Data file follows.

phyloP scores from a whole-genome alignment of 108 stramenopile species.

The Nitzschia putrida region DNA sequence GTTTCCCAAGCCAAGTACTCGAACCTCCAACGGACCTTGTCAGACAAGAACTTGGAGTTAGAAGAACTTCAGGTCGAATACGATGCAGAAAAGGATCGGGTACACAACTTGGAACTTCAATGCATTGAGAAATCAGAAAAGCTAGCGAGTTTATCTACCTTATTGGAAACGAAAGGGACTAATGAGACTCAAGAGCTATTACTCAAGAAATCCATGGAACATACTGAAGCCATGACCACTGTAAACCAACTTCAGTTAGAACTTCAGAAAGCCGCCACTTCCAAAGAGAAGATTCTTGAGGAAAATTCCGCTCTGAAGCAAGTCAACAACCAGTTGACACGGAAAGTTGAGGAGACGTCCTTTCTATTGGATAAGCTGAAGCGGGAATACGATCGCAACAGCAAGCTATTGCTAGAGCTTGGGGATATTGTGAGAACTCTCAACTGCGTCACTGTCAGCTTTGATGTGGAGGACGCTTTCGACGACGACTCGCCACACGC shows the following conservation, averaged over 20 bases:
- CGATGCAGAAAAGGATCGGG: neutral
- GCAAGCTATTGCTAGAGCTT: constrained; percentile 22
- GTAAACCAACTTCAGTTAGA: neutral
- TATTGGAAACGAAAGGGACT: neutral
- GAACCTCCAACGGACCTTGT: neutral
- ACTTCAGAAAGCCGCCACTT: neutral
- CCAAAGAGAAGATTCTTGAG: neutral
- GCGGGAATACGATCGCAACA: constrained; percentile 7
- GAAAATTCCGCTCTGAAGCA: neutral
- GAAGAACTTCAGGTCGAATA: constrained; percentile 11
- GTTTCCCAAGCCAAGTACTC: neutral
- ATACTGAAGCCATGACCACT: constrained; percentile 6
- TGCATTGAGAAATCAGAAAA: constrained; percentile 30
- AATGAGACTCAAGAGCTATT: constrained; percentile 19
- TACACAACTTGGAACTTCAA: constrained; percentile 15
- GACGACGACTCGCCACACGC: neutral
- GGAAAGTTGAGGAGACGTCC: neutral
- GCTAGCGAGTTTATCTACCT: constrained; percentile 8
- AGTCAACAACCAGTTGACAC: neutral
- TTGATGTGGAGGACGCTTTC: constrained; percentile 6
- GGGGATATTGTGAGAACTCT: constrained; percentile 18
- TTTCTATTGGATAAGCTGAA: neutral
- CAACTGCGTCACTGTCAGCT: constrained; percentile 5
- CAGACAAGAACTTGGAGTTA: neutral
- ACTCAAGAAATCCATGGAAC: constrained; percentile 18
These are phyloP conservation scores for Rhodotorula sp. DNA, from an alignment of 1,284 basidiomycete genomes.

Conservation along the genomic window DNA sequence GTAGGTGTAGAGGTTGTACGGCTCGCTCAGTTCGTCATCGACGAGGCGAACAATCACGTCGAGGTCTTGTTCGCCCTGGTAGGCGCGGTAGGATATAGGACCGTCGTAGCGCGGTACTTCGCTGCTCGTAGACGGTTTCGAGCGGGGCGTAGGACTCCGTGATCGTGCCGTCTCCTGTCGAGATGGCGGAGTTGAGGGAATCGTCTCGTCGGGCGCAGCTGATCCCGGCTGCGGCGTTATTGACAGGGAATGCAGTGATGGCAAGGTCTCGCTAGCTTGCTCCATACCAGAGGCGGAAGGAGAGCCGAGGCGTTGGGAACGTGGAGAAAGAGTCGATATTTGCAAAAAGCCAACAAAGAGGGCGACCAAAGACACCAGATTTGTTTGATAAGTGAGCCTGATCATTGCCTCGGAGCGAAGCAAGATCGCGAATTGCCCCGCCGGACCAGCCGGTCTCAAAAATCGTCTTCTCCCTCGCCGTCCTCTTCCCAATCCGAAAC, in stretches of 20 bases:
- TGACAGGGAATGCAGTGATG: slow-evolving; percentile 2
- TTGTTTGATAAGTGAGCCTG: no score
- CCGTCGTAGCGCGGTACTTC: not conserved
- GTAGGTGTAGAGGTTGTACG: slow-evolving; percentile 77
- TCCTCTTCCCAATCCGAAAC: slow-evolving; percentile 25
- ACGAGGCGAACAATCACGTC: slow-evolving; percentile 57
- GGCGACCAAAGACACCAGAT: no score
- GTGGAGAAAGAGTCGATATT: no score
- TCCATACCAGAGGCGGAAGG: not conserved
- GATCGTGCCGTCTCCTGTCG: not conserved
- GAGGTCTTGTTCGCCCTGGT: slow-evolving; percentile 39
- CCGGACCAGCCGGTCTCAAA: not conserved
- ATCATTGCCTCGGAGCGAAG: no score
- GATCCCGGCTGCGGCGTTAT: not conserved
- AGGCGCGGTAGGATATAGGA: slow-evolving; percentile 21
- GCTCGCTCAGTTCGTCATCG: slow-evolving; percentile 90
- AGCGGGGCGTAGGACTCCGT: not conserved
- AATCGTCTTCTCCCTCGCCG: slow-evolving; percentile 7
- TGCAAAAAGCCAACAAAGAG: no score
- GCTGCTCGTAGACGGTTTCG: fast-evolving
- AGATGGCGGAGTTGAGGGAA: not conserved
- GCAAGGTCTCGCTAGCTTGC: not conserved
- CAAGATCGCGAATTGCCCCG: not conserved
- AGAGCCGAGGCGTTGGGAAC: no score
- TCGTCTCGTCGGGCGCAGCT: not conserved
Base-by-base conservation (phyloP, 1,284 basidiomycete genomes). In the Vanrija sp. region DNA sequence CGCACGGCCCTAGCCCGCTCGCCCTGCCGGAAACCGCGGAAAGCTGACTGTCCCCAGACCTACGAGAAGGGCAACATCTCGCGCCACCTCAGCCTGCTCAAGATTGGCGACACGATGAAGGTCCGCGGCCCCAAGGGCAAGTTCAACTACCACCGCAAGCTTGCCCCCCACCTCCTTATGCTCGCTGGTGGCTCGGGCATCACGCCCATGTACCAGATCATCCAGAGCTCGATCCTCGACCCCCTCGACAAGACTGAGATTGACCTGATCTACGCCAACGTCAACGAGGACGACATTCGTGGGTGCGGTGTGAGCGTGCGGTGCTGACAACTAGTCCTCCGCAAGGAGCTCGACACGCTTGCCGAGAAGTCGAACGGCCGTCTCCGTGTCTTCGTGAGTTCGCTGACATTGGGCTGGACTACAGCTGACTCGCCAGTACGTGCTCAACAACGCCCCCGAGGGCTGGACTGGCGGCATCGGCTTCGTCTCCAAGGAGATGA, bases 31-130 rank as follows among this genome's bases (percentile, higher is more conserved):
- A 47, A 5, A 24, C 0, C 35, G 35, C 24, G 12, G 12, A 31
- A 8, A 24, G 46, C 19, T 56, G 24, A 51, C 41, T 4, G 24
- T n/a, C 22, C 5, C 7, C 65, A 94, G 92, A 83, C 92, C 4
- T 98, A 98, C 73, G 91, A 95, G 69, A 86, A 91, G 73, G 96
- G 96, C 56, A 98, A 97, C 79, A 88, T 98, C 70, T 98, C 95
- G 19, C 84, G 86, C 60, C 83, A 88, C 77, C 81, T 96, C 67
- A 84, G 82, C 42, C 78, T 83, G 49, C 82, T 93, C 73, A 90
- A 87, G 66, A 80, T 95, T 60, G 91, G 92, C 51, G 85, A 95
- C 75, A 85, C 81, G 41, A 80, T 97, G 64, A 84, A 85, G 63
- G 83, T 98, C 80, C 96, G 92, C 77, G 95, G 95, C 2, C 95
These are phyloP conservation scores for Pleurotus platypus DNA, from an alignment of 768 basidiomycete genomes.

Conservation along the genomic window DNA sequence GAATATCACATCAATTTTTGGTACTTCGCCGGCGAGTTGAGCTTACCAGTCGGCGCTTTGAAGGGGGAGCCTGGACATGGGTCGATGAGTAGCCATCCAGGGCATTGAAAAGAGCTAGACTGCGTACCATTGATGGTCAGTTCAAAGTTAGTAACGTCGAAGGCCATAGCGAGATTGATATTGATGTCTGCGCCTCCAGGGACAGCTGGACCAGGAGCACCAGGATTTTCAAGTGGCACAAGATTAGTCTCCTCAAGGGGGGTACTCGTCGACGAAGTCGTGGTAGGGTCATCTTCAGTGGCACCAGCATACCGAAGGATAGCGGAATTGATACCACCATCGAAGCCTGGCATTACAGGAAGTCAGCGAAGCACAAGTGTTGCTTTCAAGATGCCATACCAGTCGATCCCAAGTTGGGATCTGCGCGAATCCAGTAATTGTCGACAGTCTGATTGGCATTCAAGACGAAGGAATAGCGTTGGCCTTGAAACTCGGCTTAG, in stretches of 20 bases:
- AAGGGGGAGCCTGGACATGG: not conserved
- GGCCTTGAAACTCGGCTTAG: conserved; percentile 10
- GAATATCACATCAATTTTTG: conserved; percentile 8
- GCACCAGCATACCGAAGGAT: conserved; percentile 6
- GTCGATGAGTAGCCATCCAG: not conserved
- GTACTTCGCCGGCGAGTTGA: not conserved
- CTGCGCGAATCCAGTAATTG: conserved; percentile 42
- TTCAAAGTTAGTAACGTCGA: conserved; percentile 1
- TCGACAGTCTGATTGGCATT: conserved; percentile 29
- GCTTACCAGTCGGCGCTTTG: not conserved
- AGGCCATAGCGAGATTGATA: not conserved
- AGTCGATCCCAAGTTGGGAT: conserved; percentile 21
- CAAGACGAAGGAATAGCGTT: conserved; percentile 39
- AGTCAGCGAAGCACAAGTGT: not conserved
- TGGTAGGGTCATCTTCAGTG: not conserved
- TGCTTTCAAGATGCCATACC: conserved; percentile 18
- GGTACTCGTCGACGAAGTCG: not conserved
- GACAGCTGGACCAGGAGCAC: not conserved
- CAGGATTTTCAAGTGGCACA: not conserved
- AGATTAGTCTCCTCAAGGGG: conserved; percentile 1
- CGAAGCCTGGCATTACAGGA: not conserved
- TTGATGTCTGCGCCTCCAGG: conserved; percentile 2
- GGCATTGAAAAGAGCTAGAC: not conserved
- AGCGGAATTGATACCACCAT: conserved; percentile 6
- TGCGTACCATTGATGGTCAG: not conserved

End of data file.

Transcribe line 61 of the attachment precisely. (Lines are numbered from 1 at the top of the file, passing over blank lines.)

- G 19, C 84, G 86, C 60, C 83, A 88, C 77, C 81, T 96, C 67